The Kachemak Nordic Ski Club would like to thank the Homer Elks for the great service and hospitality during our annual membership meeting that was held at the Homer Elks on Nov. 10. What a great place to hold an event.Thanks so much, Homer Elks.
Homer Foundation has helped sustain creative vibrancy, art education and networking for adults in two more artists residencies this year at Bunnell Street Arts Center.
Last Sunday our students had the opportunity to perform alongside the Kenai Peninsula Orchestra on the Mariner Theater stage. After two months of practice they sang, played recorders and had an experience of a lifetime as part of the concert “The Orchestra Sings.” The program was provided by Carnegie Hall’s Weill Music Institute, which connects orchestras across the country with schools through their engaging music program, Link Up.
We would like to thank the Homer Foundation’s Homer Community Chest Program for their continued support of Share the Spirit. This spring when our coffers were totally depleted due to an unforeseen problem with the Kenai Peninsula Housing Initiative program, the HCC dug deep and found $1,100 for Share the Spirit to continue our outreach with. We and the community members that received assistance truly appreciate these funds.
To those of you who had to wait for your blood draw during the Rotary Health Fair this year, we apologize. In recent years we have eliminated lines with the online pre-registration and pre-draws at the hospital. We were simply caught off guard by the huge number of people that showed up to have their blood drawn without appointments at Saturday’s fair.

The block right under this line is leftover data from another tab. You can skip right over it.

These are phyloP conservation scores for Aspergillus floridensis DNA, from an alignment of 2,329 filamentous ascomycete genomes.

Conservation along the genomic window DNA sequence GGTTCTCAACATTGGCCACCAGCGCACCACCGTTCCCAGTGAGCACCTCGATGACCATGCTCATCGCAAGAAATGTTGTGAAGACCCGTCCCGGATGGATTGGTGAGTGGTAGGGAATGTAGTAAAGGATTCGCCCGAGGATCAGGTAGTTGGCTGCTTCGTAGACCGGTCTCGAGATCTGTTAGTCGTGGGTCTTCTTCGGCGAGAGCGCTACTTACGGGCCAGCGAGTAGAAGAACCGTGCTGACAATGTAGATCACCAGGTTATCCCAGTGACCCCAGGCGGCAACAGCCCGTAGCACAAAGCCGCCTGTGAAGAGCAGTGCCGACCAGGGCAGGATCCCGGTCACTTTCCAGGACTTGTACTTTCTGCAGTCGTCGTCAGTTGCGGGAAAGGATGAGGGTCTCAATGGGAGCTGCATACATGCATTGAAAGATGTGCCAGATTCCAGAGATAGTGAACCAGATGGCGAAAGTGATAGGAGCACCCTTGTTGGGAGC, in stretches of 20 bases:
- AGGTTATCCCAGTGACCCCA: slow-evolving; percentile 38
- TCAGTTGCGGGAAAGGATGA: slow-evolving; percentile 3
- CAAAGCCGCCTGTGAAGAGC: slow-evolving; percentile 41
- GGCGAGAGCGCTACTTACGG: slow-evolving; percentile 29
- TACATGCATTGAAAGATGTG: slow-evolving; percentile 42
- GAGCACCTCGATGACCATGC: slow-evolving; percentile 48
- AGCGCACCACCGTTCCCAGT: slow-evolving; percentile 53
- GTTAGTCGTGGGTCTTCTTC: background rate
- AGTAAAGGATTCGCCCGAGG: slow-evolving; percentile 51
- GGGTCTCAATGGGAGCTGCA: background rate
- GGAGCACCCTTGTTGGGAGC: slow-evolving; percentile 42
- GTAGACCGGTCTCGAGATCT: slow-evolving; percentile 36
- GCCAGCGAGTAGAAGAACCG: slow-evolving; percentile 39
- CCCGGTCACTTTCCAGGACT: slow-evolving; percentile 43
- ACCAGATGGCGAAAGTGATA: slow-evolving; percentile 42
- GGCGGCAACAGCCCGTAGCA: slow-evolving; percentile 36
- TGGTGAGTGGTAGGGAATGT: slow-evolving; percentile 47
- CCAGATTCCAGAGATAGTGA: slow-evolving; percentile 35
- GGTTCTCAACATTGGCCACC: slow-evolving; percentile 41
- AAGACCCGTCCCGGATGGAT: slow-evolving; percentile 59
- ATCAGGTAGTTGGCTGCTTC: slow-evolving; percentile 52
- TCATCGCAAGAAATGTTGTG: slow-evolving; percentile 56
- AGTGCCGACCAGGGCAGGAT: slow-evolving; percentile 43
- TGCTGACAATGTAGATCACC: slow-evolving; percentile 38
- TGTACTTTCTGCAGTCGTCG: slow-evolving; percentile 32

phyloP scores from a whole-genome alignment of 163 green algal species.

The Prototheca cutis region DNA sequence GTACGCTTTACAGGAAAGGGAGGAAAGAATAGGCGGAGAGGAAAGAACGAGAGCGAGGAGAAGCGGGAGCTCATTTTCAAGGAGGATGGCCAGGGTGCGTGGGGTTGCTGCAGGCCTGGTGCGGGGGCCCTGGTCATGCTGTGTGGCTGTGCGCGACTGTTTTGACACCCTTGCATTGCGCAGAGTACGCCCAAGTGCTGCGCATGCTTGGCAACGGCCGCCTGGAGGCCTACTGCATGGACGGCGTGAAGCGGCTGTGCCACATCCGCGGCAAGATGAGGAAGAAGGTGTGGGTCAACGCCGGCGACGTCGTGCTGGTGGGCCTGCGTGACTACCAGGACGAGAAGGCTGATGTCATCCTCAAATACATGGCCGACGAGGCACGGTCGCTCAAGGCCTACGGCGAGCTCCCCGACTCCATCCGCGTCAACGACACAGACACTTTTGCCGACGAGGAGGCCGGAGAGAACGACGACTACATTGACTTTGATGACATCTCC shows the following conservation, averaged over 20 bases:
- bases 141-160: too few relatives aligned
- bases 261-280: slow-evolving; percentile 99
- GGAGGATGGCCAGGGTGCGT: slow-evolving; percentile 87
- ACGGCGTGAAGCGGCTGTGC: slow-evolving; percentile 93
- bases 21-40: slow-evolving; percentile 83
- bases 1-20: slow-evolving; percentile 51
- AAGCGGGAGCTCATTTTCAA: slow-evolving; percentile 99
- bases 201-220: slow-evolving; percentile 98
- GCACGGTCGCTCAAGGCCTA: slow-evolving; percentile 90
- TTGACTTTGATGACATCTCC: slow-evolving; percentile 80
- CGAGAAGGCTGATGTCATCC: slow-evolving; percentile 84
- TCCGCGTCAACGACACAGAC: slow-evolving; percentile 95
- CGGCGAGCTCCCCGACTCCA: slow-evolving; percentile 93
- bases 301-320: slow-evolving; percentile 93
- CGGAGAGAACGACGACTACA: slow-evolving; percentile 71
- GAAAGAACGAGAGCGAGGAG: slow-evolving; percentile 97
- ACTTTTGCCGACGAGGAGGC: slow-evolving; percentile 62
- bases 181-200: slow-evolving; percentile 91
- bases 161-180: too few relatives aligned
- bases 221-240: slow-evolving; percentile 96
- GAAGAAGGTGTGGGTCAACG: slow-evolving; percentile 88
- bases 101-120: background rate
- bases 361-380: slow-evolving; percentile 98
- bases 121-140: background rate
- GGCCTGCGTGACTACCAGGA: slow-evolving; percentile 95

Alaskans pay higher prices for fuel, airfare, property taxes and many other personal expenses than most Americans. Our state is one of the most profitable and stable economies in the union.
Airline companies, energy providers and government agencies continue to gouge the Alaskan people with pricing that is not in line with any sense of fair play.
All of us who have come here to live have the expectation that we are part of a bold experiment and should be promoted and not preyed upon.
I would like to express my support for the build-out of the Homer area natural gas distribution system as proposed by the Homer City Council. The council deserves kudos for going after a full build-out as soon as possible.
This is the letter I sent to the State of Alaska in response to a call for public feedback on helicopter skiing in Kachemak Bay State Park:
Helicopters are loud, intrusive aircraft that carry implications of invasion and military occupation.
One of the reasons I left the lower 48 was a dramatic increase in helicopter use by police. Current helicopter traffic here on Kachemak Bay is within reason, ferrying people to boats, firefighting and life-saving.
My sometimes ski buddy at the Homer Rope Tow Chuck Lindsay, as well as others, voiced their disapproval last week over the new Kenai Heli ski operation based in Seldovia.
They voiced concerns that its use is not in line with the spirit of wilderness areas. I can see their point and appreciate their views. However, I believe that helicopter skiing will change the wilderness value of the park minimally from what it already is.